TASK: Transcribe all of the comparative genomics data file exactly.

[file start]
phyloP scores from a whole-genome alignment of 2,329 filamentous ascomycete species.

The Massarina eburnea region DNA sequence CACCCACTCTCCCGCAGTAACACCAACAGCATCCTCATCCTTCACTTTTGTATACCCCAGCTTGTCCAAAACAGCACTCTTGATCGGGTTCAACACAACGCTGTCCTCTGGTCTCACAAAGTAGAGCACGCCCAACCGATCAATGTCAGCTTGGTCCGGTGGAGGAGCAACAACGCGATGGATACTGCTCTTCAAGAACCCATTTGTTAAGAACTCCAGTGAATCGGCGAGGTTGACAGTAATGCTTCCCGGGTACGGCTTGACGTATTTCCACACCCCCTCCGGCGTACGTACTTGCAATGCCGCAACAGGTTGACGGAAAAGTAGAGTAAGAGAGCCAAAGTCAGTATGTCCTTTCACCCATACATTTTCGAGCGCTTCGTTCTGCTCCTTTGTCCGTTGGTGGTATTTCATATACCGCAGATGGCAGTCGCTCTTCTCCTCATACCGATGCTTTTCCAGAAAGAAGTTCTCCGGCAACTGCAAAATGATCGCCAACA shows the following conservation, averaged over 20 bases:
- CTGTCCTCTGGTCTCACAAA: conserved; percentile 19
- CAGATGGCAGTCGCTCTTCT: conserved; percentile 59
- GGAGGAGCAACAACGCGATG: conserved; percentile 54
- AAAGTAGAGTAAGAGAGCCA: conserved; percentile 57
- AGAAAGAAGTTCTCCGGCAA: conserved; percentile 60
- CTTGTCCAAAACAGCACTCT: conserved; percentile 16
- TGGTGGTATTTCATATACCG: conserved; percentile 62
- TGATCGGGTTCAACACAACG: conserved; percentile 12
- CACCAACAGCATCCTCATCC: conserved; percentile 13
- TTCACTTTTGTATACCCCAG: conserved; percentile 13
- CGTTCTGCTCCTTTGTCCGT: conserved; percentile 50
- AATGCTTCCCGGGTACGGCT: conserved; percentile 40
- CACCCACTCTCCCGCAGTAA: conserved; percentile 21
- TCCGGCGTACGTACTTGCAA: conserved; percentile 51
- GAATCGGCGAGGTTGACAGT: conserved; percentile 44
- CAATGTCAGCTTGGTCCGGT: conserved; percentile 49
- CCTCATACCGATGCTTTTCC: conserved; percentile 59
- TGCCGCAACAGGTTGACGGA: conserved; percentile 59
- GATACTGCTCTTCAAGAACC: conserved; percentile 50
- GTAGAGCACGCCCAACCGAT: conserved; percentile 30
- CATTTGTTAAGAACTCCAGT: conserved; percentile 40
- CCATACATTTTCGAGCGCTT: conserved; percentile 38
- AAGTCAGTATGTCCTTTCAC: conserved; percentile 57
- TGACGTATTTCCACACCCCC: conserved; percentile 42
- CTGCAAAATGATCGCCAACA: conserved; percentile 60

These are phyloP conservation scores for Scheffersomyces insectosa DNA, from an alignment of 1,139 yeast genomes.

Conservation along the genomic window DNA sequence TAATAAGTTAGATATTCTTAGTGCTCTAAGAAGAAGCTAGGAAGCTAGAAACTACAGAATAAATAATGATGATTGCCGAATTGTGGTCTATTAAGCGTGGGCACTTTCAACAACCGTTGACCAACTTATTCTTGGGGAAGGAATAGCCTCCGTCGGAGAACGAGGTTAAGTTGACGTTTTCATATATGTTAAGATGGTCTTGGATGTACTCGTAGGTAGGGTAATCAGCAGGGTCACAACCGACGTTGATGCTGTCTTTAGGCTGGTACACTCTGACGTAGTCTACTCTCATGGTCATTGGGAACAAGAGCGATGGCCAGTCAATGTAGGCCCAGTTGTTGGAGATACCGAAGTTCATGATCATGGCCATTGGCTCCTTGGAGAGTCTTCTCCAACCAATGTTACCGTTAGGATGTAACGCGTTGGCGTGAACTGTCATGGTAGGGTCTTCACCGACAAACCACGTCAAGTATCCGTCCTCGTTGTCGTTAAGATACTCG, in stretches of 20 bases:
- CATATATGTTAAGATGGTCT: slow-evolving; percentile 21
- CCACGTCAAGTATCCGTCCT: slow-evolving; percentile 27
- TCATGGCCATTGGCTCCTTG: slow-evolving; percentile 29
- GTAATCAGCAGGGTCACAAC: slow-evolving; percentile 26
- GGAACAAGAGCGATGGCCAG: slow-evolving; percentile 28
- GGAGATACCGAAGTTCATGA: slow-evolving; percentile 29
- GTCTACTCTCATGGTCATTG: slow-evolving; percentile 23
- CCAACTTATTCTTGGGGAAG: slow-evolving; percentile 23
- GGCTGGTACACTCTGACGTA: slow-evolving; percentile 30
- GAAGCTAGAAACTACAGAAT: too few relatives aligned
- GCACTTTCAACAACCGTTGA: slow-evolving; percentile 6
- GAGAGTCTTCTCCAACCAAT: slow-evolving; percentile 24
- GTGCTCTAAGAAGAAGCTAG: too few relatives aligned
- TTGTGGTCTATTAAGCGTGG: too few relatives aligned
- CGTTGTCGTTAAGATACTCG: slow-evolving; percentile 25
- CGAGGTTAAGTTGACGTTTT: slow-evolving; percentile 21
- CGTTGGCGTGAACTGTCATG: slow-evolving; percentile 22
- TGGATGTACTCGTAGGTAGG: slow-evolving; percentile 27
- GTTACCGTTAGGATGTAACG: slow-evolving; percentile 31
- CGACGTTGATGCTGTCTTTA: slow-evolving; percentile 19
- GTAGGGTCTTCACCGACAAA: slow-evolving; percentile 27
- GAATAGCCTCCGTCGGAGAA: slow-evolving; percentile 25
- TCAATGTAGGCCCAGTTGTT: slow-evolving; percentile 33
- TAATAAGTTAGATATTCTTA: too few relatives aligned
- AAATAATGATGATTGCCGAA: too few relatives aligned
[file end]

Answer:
phyloP scores from a whole-genome alignment of 2,329 filamentous ascomycete species.

The Massarina eburnea region DNA sequence CACCCACTCTCCCGCAGTAACACCAACAGCATCCTCATCCTTCACTTTTGTATACCCCAGCTTGTCCAAAACAGCACTCTTGATCGGGTTCAACACAACGCTGTCCTCTGGTCTCACAAAGTAGAGCACGCCCAACCGATCAATGTCAGCTTGGTCCGGTGGAGGAGCAACAACGCGATGGATACTGCTCTTCAAGAACCCATTTGTTAAGAACTCCAGTGAATCGGCGAGGTTGACAGTAATGCTTCCCGGGTACGGCTTGACGTATTTCCACACCCCCTCCGGCGTACGTACTTGCAATGCCGCAACAGGTTGACGGAAAAGTAGAGTAAGAGAGCCAAAGTCAGTATGTCCTTTCACCCATACATTTTCGAGCGCTTCGTTCTGCTCCTTTGTCCGTTGGTGGTATTTCATATACCGCAGATGGCAGTCGCTCTTCTCCTCATACCGATGCTTTTCCAGAAAGAAGTTCTCCGGCAACTGCAAAATGATCGCCAACA shows the following conservation, averaged over 20 bases:
- CTGTCCTCTGGTCTCACAAA: conserved; percentile 19
- CAGATGGCAGTCGCTCTTCT: conserved; percentile 59
- GGAGGAGCAACAACGCGATG: conserved; percentile 54
- AAAGTAGAGTAAGAGAGCCA: conserved; percentile 57
- AGAAAGAAGTTCTCCGGCAA: conserved; percentile 60
- CTTGTCCAAAACAGCACTCT: conserved; percentile 16
- TGGTGGTATTTCATATACCG: conserved; percentile 62
- TGATCGGGTTCAACACAACG: conserved; percentile 12
- CACCAACAGCATCCTCATCC: conserved; percentile 13
- TTCACTTTTGTATACCCCAG: conserved; percentile 13
- CGTTCTGCTCCTTTGTCCGT: conserved; percentile 50
- AATGCTTCCCGGGTACGGCT: conserved; percentile 40
- CACCCACTCTCCCGCAGTAA: conserved; percentile 21
- TCCGGCGTACGTACTTGCAA: conserved; percentile 51
- GAATCGGCGAGGTTGACAGT: conserved; percentile 44
- CAATGTCAGCTTGGTCCGGT: conserved; percentile 49
- CCTCATACCGATGCTTTTCC: conserved; percentile 59
- TGCCGCAACAGGTTGACGGA: conserved; percentile 59
- GATACTGCTCTTCAAGAACC: conserved; percentile 50
- GTAGAGCACGCCCAACCGAT: conserved; percentile 30
- CATTTGTTAAGAACTCCAGT: conserved; percentile 40
- CCATACATTTTCGAGCGCTT: conserved; percentile 38
- AAGTCAGTATGTCCTTTCAC: conserved; percentile 57
- TGACGTATTTCCACACCCCC: conserved; percentile 42
- CTGCAAAATGATCGCCAACA: conserved; percentile 60

These are phyloP conservation scores for Scheffersomyces insectosa DNA, from an alignment of 1,139 yeast genomes.

Conservation along the genomic window DNA sequence TAATAAGTTAGATATTCTTAGTGCTCTAAGAAGAAGCTAGGAAGCTAGAAACTACAGAATAAATAATGATGATTGCCGAATTGTGGTCTATTAAGCGTGGGCACTTTCAACAACCGTTGACCAACTTATTCTTGGGGAAGGAATAGCCTCCGTCGGAGAACGAGGTTAAGTTGACGTTTTCATATATGTTAAGATGGTCTTGGATGTACTCGTAGGTAGGGTAATCAGCAGGGTCACAACCGACGTTGATGCTGTCTTTAGGCTGGTACACTCTGACGTAGTCTACTCTCATGGTCATTGGGAACAAGAGCGATGGCCAGTCAATGTAGGCCCAGTTGTTGGAGATACCGAAGTTCATGATCATGGCCATTGGCTCCTTGGAGAGTCTTCTCCAACCAATGTTACCGTTAGGATGTAACGCGTTGGCGTGAACTGTCATGGTAGGGTCTTCACCGACAAACCACGTCAAGTATCCGTCCTCGTTGTCGTTAAGATACTCG, in stretches of 20 bases:
- CATATATGTTAAGATGGTCT: slow-evolving; percentile 21
- CCACGTCAAGTATCCGTCCT: slow-evolving; percentile 27
- TCATGGCCATTGGCTCCTTG: slow-evolving; percentile 29
- GTAATCAGCAGGGTCACAAC: slow-evolving; percentile 26
- GGAACAAGAGCGATGGCCAG: slow-evolving; percentile 28
- GGAGATACCGAAGTTCATGA: slow-evolving; percentile 29
- GTCTACTCTCATGGTCATTG: slow-evolving; percentile 23
- CCAACTTATTCTTGGGGAAG: slow-evolving; percentile 23
- GGCTGGTACACTCTGACGTA: slow-evolving; percentile 30
- GAAGCTAGAAACTACAGAAT: too few relatives aligned
- GCACTTTCAACAACCGTTGA: slow-evolving; percentile 6
- GAGAGTCTTCTCCAACCAAT: slow-evolving; percentile 24
- GTGCTCTAAGAAGAAGCTAG: too few relatives aligned
- TTGTGGTCTATTAAGCGTGG: too few relatives aligned
- CGTTGTCGTTAAGATACTCG: slow-evolving; percentile 25
- CGAGGTTAAGTTGACGTTTT: slow-evolving; percentile 21
- CGTTGGCGTGAACTGTCATG: slow-evolving; percentile 22
- TGGATGTACTCGTAGGTAGG: slow-evolving; percentile 27
- GTTACCGTTAGGATGTAACG: slow-evolving; percentile 31
- CGACGTTGATGCTGTCTTTA: slow-evolving; percentile 19
- GTAGGGTCTTCACCGACAAA: slow-evolving; percentile 27
- GAATAGCCTCCGTCGGAGAA: slow-evolving; percentile 25
- TCAATGTAGGCCCAGTTGTT: slow-evolving; percentile 33
- TAATAAGTTAGATATTCTTA: too few relatives aligned
- AAATAATGATGATTGCCGAA: too few relatives aligned